- I get an M1500, and Sam gets a new phone to go with the iPaq. She liked the idea of going back to a Nokia.
- Sam gets an M1500, and I get the iPaq and a new phone to go with it. I was thinking about the Motorola RAZR, since it’s nice and slim to fit in a pocket along with the iPaq.
We hit a snag with this plan at the store, though. This year, Orange have changed the way they do upgrades for TalkShare customers. Each handset is now graded separately, so Samâ€™s handset doesn’t get the same free upgrade options that mine does. The cheapest way of doing what we wanted to do worked out as getting the M1500 for Â£50 on my line, but the RAZR on Sam’s line would be Â£150. Too expensive by a long way. The only phone with Bluetooth that was free on Sam’s line was the Orange SPV C550. The C600 is out now, but it’s Windows Mobile 5, which needs ActiveSync 4.0 â€“ the iPaq is Windows Mobile 2003, which ActiveSync 4.0 doesn’t support. So attaching both devices to one PC might be a problem. Might not, but I’d rather not find out by getting a new phone home and finding we couldn’t use it alongside the device we wanted to use it alongside.
The other thing that’s changed is that we now have to sign up for an 18-month contract rather than just 12-month to do the upgrade, but they sweeten the deal with a 10% discount on the line rental. On balance, we donâ€™t get as good a deal out of it as with the old system, but I guess that’s why they’ve changed it 😉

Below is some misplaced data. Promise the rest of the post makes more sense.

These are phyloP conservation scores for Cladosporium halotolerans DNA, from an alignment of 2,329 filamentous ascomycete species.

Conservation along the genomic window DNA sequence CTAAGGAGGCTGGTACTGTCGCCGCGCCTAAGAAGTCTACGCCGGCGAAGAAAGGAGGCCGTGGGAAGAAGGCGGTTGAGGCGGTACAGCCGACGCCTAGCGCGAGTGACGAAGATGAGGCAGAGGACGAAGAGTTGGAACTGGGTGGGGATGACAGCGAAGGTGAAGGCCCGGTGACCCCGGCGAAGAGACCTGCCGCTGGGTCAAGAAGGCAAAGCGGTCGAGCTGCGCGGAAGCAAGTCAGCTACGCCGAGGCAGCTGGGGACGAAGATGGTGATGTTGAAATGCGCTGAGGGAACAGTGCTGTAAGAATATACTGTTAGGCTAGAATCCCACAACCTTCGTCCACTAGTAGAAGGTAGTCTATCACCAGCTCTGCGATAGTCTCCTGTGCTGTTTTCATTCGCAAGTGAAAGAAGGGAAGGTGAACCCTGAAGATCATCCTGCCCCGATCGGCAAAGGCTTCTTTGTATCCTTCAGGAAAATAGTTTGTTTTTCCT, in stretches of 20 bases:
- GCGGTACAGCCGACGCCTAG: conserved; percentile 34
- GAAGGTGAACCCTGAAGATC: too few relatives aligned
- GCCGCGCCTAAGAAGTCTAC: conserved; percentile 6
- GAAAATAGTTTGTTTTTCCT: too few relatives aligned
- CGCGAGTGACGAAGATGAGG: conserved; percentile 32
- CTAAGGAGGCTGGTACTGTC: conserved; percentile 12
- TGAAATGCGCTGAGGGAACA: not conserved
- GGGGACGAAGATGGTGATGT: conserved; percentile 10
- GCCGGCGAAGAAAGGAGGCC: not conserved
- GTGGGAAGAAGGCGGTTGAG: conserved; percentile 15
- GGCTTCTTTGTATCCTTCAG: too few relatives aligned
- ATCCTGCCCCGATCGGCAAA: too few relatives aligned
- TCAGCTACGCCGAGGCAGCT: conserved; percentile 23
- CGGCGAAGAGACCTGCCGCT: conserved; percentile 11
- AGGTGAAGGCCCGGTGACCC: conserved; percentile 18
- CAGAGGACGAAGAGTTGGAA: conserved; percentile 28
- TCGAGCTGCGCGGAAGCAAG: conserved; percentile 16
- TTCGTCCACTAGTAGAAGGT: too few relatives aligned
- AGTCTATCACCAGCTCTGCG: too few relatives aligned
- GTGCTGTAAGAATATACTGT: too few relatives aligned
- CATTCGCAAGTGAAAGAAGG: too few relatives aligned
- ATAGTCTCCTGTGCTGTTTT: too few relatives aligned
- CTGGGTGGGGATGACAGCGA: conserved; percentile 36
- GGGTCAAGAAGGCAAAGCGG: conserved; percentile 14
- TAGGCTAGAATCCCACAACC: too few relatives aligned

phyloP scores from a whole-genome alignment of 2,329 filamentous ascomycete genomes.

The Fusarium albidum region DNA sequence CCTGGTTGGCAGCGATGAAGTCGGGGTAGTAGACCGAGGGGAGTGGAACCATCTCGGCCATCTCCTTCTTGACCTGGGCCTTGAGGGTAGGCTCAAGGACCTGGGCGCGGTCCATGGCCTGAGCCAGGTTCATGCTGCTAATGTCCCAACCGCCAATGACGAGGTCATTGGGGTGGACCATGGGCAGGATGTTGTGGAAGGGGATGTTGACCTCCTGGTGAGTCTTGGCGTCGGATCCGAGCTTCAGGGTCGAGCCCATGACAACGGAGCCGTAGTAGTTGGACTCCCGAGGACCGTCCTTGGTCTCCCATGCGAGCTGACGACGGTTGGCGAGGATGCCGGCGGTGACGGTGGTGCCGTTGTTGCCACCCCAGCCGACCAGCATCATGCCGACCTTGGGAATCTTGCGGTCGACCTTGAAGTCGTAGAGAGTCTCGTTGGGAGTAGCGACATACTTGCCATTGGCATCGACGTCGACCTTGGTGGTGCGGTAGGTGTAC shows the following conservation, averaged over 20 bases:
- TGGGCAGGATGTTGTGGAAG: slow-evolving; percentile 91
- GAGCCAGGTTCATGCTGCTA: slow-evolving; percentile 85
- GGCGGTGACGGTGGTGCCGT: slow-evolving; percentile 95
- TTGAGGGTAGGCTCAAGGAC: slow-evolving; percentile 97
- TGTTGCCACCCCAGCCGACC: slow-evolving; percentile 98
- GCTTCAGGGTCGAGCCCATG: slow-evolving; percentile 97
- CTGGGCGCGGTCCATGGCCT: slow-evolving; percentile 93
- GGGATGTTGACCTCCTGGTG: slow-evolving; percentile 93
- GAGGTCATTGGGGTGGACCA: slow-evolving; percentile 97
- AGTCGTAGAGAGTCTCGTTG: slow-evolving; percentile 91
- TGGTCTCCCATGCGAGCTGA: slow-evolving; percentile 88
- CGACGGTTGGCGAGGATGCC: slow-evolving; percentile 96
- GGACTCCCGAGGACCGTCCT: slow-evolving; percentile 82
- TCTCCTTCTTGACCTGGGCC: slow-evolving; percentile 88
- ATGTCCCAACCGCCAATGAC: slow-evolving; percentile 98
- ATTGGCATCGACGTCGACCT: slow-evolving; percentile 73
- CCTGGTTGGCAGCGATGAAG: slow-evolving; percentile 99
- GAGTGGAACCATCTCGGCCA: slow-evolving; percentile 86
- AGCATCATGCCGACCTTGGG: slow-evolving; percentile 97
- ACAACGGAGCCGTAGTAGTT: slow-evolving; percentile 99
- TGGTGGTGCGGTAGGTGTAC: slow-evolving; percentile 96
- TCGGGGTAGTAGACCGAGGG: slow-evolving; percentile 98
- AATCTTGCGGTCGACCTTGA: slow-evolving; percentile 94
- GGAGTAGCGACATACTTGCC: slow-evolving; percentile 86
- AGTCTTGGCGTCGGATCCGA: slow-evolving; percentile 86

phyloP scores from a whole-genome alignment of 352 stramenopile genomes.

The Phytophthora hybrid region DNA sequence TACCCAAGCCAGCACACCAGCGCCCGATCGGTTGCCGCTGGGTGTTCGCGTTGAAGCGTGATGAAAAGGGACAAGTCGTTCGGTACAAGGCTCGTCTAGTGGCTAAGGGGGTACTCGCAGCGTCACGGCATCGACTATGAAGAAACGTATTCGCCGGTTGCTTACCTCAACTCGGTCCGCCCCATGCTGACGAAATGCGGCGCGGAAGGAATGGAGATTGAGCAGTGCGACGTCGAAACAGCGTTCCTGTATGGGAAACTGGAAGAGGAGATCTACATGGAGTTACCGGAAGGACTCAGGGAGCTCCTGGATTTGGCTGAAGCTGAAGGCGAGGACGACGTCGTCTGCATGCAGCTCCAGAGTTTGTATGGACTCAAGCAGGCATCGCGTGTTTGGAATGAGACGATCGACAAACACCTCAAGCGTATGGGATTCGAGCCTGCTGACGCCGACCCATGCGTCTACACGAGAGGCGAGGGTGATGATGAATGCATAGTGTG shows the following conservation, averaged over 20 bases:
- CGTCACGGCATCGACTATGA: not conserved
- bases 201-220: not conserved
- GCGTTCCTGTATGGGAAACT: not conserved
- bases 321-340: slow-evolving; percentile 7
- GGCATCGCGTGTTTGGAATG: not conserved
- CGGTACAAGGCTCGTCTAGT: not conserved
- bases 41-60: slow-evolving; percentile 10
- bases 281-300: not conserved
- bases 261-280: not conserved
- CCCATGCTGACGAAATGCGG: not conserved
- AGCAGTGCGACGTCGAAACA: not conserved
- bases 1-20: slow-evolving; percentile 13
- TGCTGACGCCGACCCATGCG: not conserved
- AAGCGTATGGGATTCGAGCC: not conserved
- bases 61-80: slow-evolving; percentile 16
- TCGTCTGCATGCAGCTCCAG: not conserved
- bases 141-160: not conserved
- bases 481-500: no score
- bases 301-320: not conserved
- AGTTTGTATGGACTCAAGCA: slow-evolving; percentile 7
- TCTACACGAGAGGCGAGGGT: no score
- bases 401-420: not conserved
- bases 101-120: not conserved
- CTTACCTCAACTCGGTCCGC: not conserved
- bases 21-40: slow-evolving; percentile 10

Anyway, the result is that we left with an SPV M1500 for me and an SPV C550 for Sam. I’ll post more about the M1500 soon, but brieflyâ€¦
It’s more PDA than phone. The ‘phone’ part of it is actually a little Windows Mobile application that runs when you press the green ‘handset up’ button. If you want a device that’s mainly phone, you probably wouldn’t like it. I like having a PDA, and use it a lot, and carrying a phone too is just an extra hassle. Putting the phone in the PDA works well for me.
As a PDA, it’s not bad at all. The screen doesn’t compare well with the iPaq – the hx4700 has a VGA screen, so this one is a quarter of the resolution. It’s very nice and bright, though, and the OS makes good use of the pixels it’s given. It has 128Mb RAM (double the iPaq’s rather tight 64Mb), which means much less fighting to get things to fit than I’m used to. As far as connectivity goes, along with the direct GPRS connection for Internet access, it has Bluetooth (which I’ve set up for ActiveSync so I can sync from anywhere in the house) and WiFi. We don’t have any WiFi at home, but it will come in useful when visiting my parents.
I was a bit surprised that it came with a cradle – I was expecting them to have taken the cheap option of just giving you a cable, but it comes with a cradle with an extra slot for charging a spare battery. Also included is a ‘leather look’ case, with space for credit cards or money and a couple of SD cards. Not great, but certainly better than I expected to be bundled with it.
I didn’t think this would have improved much over the C500, but it actually feels a lot better. More solid and chunky, and the buttons have a much better ‘click’ to them. The old navigator control that was so bad on the previous model has been replaced with a little stubby joystick thing that is much easier to work with. The only major grumble Sam’s had with it so far is the dedicated music buttons – they seem to be tied to some Orange online service – but this might just be that she’s not had time to investigate it much yet.